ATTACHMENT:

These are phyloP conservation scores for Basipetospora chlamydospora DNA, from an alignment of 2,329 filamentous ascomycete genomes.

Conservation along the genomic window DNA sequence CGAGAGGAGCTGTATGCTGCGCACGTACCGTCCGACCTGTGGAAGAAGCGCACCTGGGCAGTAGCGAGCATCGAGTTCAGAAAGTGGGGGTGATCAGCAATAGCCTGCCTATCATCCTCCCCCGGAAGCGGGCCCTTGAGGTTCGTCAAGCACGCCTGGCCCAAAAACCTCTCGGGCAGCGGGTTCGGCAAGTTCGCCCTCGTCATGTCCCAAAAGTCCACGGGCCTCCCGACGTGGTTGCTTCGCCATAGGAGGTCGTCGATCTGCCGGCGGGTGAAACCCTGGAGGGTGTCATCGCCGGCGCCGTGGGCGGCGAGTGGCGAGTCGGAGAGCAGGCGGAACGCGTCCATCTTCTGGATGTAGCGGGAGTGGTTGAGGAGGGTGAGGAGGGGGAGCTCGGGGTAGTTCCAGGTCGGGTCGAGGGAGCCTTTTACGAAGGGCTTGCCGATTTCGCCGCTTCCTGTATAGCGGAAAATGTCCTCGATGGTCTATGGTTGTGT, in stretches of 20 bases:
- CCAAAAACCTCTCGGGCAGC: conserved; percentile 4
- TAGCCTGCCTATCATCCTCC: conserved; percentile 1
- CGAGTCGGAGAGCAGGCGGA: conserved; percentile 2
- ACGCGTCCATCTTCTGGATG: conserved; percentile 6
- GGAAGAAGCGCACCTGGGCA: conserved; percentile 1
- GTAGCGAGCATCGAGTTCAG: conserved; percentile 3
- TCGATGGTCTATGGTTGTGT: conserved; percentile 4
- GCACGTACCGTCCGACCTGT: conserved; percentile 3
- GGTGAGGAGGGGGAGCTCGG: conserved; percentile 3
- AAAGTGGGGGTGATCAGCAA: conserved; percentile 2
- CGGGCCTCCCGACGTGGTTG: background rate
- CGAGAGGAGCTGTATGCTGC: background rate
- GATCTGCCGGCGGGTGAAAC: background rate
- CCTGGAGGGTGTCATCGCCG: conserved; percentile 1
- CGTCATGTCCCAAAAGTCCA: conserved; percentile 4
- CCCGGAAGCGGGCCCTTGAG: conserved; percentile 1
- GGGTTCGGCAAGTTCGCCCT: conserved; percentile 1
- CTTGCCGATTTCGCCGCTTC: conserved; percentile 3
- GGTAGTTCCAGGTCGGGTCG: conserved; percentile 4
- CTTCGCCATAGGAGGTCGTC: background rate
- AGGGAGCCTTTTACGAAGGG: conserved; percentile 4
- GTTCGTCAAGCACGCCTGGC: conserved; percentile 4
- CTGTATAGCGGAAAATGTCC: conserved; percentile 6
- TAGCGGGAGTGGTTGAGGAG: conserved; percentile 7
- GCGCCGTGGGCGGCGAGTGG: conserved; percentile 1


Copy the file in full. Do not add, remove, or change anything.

These are phyloP conservation scores for Basipetospora chlamydospora DNA, from an alignment of 2,329 filamentous ascomycete genomes.

Conservation along the genomic window DNA sequence CGAGAGGAGCTGTATGCTGCGCACGTACCGTCCGACCTGTGGAAGAAGCGCACCTGGGCAGTAGCGAGCATCGAGTTCAGAAAGTGGGGGTGATCAGCAATAGCCTGCCTATCATCCTCCCCCGGAAGCGGGCCCTTGAGGTTCGTCAAGCACGCCTGGCCCAAAAACCTCTCGGGCAGCGGGTTCGGCAAGTTCGCCCTCGTCATGTCCCAAAAGTCCACGGGCCTCCCGACGTGGTTGCTTCGCCATAGGAGGTCGTCGATCTGCCGGCGGGTGAAACCCTGGAGGGTGTCATCGCCGGCGCCGTGGGCGGCGAGTGGCGAGTCGGAGAGCAGGCGGAACGCGTCCATCTTCTGGATGTAGCGGGAGTGGTTGAGGAGGGTGAGGAGGGGGAGCTCGGGGTAGTTCCAGGTCGGGTCGAGGGAGCCTTTTACGAAGGGCTTGCCGATTTCGCCGCTTCCTGTATAGCGGAAAATGTCCTCGATGGTCTATGGTTGTGT, in stretches of 20 bases:
- CCAAAAACCTCTCGGGCAGC: conserved; percentile 4
- TAGCCTGCCTATCATCCTCC: conserved; percentile 1
- CGAGTCGGAGAGCAGGCGGA: conserved; percentile 2
- ACGCGTCCATCTTCTGGATG: conserved; percentile 6
- GGAAGAAGCGCACCTGGGCA: conserved; percentile 1
- GTAGCGAGCATCGAGTTCAG: conserved; percentile 3
- TCGATGGTCTATGGTTGTGT: conserved; percentile 4
- GCACGTACCGTCCGACCTGT: conserved; percentile 3
- GGTGAGGAGGGGGAGCTCGG: conserved; percentile 3
- AAAGTGGGGGTGATCAGCAA: conserved; percentile 2
- CGGGCCTCCCGACGTGGTTG: background rate
- CGAGAGGAGCTGTATGCTGC: background rate
- GATCTGCCGGCGGGTGAAAC: background rate
- CCTGGAGGGTGTCATCGCCG: conserved; percentile 1
- CGTCATGTCCCAAAAGTCCA: conserved; percentile 4
- CCCGGAAGCGGGCCCTTGAG: conserved; percentile 1
- GGGTTCGGCAAGTTCGCCCT: conserved; percentile 1
- CTTGCCGATTTCGCCGCTTC: conserved; percentile 3
- GGTAGTTCCAGGTCGGGTCG: conserved; percentile 4
- CTTCGCCATAGGAGGTCGTC: background rate
- AGGGAGCCTTTTACGAAGGG: conserved; percentile 4
- GTTCGTCAAGCACGCCTGGC: conserved; percentile 4
- CTGTATAGCGGAAAATGTCC: conserved; percentile 6
- TAGCGGGAGTGGTTGAGGAG: conserved; percentile 7
- GCGCCGTGGGCGGCGAGTGG: conserved; percentile 1